What is the 'Day in the Life' Event?

DITL is a field-based, collaborative, student-focused event, where education partners team up with schools to capture a snapshot of the river's ecology, on one day, at more than 90 sites along the Hudson from the ADKs to the Atlantic Ocean. This unique event is designed to both celebrate the Hudson River and educate participants on Hudson’s valuable resources.

The Day in the Life of the Hudson and Harbor began in 2003 with a dozen schools and 300 student participants who headed down to the river’s edge to do some sampling and sharing of their data. Both students and teachers ‘were hooked!’ as they found tthe event provided a meaningful educational experience that allowed the students to apply their learning through hands on science at the river. The event has continued and grown ever since. Our most recent events have involved ~5000 students and educators at about 90 sites covering the full Hudson estuary and beyond into the wider watershed, with sampling occurring from the New York Bight up to the Troy Dam, stretching above the dam to Peebles Island and on up to the Adirondacks, and reaching west into the Mohawk River, the Hudson River’s largest tributary.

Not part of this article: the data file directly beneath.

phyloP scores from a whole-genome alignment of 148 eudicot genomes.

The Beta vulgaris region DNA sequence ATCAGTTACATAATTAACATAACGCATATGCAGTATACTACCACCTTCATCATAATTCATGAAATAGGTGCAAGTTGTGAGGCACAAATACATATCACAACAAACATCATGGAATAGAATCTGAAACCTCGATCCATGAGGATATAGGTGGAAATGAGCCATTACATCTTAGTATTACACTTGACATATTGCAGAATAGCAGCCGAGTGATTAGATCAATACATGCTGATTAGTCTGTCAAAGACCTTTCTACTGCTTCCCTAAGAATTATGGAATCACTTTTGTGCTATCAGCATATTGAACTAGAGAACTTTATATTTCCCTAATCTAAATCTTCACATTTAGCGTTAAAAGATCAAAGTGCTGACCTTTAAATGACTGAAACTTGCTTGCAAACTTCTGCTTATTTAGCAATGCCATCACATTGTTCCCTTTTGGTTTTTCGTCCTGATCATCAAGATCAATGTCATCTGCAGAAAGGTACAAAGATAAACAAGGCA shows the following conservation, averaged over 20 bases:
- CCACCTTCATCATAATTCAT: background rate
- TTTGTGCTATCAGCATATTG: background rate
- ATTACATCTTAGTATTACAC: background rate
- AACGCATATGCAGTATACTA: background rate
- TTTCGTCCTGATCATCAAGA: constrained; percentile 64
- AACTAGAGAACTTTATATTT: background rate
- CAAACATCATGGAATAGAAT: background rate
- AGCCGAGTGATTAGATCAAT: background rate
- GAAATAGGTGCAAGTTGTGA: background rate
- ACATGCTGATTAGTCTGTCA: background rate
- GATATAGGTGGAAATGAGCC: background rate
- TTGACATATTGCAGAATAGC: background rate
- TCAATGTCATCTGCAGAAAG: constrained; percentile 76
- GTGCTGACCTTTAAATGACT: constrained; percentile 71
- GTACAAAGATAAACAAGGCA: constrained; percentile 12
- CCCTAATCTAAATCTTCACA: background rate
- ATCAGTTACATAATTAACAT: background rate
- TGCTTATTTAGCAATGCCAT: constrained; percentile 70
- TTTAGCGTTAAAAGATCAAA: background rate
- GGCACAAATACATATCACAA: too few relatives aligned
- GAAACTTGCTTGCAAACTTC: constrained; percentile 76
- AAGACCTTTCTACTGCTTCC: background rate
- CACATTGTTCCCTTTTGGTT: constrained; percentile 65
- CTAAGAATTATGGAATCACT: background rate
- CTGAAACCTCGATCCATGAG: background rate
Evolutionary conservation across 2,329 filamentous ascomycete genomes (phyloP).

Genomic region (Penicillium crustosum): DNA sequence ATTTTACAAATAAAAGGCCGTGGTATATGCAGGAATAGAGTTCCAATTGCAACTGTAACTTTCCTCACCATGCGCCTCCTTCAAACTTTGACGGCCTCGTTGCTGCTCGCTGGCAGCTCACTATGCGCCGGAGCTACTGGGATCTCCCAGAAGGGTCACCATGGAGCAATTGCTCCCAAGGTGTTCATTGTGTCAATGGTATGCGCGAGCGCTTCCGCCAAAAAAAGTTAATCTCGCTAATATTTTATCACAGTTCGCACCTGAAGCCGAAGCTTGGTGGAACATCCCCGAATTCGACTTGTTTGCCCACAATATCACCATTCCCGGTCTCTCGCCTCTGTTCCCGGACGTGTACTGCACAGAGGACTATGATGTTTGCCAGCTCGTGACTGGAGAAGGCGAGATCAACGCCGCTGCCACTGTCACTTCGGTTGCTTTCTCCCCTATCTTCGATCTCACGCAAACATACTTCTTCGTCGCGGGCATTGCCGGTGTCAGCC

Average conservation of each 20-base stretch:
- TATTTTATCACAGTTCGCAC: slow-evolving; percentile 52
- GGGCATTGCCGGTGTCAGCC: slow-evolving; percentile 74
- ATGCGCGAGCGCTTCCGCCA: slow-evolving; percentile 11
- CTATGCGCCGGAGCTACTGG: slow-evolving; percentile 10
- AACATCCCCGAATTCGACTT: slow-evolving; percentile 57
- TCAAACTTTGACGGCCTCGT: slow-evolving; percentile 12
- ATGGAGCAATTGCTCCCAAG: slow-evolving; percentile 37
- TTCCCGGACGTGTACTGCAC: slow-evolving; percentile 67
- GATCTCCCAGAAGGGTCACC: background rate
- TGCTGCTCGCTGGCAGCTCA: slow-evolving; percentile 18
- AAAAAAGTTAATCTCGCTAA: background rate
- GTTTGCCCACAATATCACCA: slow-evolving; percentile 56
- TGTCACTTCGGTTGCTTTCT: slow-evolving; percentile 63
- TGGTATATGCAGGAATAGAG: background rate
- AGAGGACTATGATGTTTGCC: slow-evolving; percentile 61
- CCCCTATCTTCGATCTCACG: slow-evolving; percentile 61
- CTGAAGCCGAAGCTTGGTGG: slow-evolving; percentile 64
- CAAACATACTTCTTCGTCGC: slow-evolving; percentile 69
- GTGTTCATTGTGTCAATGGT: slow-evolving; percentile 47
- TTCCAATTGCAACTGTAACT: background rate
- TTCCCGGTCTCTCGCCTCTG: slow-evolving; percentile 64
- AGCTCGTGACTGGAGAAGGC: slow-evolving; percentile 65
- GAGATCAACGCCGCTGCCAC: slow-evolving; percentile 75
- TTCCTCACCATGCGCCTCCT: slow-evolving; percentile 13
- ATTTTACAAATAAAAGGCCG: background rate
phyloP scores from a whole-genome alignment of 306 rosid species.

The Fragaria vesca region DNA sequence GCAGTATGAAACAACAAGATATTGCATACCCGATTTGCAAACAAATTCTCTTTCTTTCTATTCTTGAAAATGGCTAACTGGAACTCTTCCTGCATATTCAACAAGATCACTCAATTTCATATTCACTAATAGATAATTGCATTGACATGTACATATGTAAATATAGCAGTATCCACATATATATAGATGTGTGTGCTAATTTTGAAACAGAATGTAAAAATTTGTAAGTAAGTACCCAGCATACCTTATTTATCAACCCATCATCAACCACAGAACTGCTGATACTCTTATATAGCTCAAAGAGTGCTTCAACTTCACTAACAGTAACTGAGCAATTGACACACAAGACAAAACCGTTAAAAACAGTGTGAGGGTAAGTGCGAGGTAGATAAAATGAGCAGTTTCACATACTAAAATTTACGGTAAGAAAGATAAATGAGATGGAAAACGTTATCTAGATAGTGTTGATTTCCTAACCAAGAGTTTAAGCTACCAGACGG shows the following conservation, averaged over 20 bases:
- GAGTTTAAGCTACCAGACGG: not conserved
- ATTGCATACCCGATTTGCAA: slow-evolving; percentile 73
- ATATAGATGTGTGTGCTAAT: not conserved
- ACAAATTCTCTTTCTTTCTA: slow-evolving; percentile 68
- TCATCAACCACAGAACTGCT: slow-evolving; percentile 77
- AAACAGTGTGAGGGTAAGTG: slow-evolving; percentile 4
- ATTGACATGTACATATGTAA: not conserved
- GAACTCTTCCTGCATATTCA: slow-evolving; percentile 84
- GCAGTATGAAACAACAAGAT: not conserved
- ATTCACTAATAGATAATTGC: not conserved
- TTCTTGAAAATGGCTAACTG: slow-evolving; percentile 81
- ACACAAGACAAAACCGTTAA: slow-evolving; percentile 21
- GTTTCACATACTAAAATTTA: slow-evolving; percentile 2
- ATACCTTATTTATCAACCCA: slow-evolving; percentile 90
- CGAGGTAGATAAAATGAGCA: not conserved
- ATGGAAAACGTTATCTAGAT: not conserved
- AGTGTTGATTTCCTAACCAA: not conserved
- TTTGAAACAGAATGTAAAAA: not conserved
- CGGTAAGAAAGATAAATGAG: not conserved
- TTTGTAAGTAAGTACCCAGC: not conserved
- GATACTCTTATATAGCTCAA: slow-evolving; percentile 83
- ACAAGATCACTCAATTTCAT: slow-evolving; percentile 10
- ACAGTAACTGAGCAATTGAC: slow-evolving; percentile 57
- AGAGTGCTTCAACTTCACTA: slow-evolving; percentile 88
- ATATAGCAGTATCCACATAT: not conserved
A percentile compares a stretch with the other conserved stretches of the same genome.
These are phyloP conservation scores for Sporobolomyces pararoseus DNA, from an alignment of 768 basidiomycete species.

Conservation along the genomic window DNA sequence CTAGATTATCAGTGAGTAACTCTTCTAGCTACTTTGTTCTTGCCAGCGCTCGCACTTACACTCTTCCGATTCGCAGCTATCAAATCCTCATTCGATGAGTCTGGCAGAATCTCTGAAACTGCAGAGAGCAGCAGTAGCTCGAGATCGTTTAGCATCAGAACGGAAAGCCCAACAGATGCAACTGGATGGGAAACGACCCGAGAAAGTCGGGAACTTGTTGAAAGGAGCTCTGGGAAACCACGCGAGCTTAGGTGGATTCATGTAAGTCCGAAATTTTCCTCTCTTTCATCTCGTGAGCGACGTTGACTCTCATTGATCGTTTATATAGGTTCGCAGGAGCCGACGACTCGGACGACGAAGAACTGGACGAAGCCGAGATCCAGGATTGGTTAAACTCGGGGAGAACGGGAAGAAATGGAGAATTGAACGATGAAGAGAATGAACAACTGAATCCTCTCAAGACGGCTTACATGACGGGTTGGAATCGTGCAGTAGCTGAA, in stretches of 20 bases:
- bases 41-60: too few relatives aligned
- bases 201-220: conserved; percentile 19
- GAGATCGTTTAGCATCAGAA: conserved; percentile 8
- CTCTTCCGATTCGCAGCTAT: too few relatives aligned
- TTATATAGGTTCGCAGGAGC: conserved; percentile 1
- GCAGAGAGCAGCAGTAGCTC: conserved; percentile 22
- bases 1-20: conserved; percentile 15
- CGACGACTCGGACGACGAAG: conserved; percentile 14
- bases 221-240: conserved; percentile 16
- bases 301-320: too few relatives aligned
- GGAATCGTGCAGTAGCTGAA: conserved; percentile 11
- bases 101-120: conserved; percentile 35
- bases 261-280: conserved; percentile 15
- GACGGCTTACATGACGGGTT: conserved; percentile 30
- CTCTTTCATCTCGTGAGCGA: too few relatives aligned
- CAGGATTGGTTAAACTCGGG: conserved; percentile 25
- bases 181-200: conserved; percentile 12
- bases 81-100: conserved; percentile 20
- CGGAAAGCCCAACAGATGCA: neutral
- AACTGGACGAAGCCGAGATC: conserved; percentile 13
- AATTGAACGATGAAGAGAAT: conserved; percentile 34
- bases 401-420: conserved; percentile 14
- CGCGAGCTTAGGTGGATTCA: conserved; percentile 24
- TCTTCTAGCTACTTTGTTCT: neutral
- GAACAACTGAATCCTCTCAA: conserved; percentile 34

data collection

Day in the Life is held each fall, generally in early October. The timing is designed with multiple factors in mind: the fish and macroinvertebrates the students collect in their nets will be large enough to identify; the teachers will have enough time pre-event in their classrooms to feel comfortable when taking students on a field visit to the river; the weather is generally more stable in the early fall than later in the fall or in the spring; and sampling and collecting data in the fall allows the students to build on their learning throughout the year. 

Each group gathers data on their own site and then shares their results. This allows all participating students to experience the benefits of place-based learning of their local waterfront location, as well as to gain a better understanding of this historic and vital estuary system as they build data literacy. Data, lesson plans, resources, and a wide assortment of educational materials are provided to support schools in their exploration of the river.